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Old 12-18-2018, 07:57 AM
Desert Mariner Desert Mariner is offline
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I don’t believe you can plan to decontaminate the countryside. Most chemical agents dissipate fairly quickly and won’t be a long-term issue. Handling radiation will likely be limited to marking the hot areas so that people avoid them.

For the majority of scenarios, I see dedicated Decon Teams as a luxury the Project can’t afford. It’s just too much manpower from a limited pool, unless you take a Recon or MARS team and cross-train them so that they’re dual use. But this creates other issues in terms of the added equipment.

It would be more efficient to train all Project personnel in basic personal and equipment decontamination procedures while providing them with the necessary tools (detectors, M291, M295, etc.). Fixed bases would have more robust capabilities (M17, M12A1, M11, etc.) plus the needed consumables (DS2, HTH, etc.) and all base personnel would be trained in their use.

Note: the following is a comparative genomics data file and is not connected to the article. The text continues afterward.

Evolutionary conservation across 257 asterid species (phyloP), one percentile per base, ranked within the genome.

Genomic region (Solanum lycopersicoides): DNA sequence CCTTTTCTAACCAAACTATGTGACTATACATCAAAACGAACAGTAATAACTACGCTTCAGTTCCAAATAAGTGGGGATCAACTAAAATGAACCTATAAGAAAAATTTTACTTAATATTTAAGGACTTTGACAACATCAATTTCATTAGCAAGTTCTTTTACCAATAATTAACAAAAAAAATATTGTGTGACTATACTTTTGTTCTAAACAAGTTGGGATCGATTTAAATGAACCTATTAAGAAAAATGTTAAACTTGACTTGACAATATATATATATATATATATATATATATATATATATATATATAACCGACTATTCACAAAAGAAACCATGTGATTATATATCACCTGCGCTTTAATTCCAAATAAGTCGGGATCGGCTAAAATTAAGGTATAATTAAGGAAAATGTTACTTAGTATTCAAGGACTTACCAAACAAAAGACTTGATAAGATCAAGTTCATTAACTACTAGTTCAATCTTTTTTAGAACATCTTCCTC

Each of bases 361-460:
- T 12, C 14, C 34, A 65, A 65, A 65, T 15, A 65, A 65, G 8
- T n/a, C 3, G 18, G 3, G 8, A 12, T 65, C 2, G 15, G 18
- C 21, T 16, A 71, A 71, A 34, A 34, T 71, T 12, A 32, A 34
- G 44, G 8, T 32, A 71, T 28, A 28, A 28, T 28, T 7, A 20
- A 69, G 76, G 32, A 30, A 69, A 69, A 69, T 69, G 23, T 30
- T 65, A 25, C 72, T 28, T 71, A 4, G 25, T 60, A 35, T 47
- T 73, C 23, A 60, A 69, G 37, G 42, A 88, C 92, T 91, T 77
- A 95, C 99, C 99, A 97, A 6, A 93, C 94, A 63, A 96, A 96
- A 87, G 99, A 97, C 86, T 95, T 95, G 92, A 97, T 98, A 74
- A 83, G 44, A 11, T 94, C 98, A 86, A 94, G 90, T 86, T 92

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Old 12-18-2018, 07:59 AM
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Quote:
Originally Posted by Desert Mariner View Post
I don’t believe you can plan to decontaminate the countryside. Most chemical agents dissipate fairly quickly and won’t be a long-term issue. Handling radiation will likely be limited to marking the hot areas so that people avoid them.

For the majority of scenarios, I see dedicated Decon Teams as a luxury the Project can’t afford. It’s just too much manpower from a limited pool, unless you take a Recon or MARS team and cross-train them so that they’re dual use. But this creates other issues in terms of the added equipment.

It would be more efficient to train all Project personnel in basic personal and equipment decontamination procedures while providing them with the necessary tools (detectors, M291, M295, etc.). Fixed bases would have more robust capabilities (M17, M12A1, M11, etc.) plus the needed consumables (DS2, HTH, etc.) and all base personnel would be trained in their use.
Perhaps there should be dedicated Decon Equipment caches that the teams can use instead?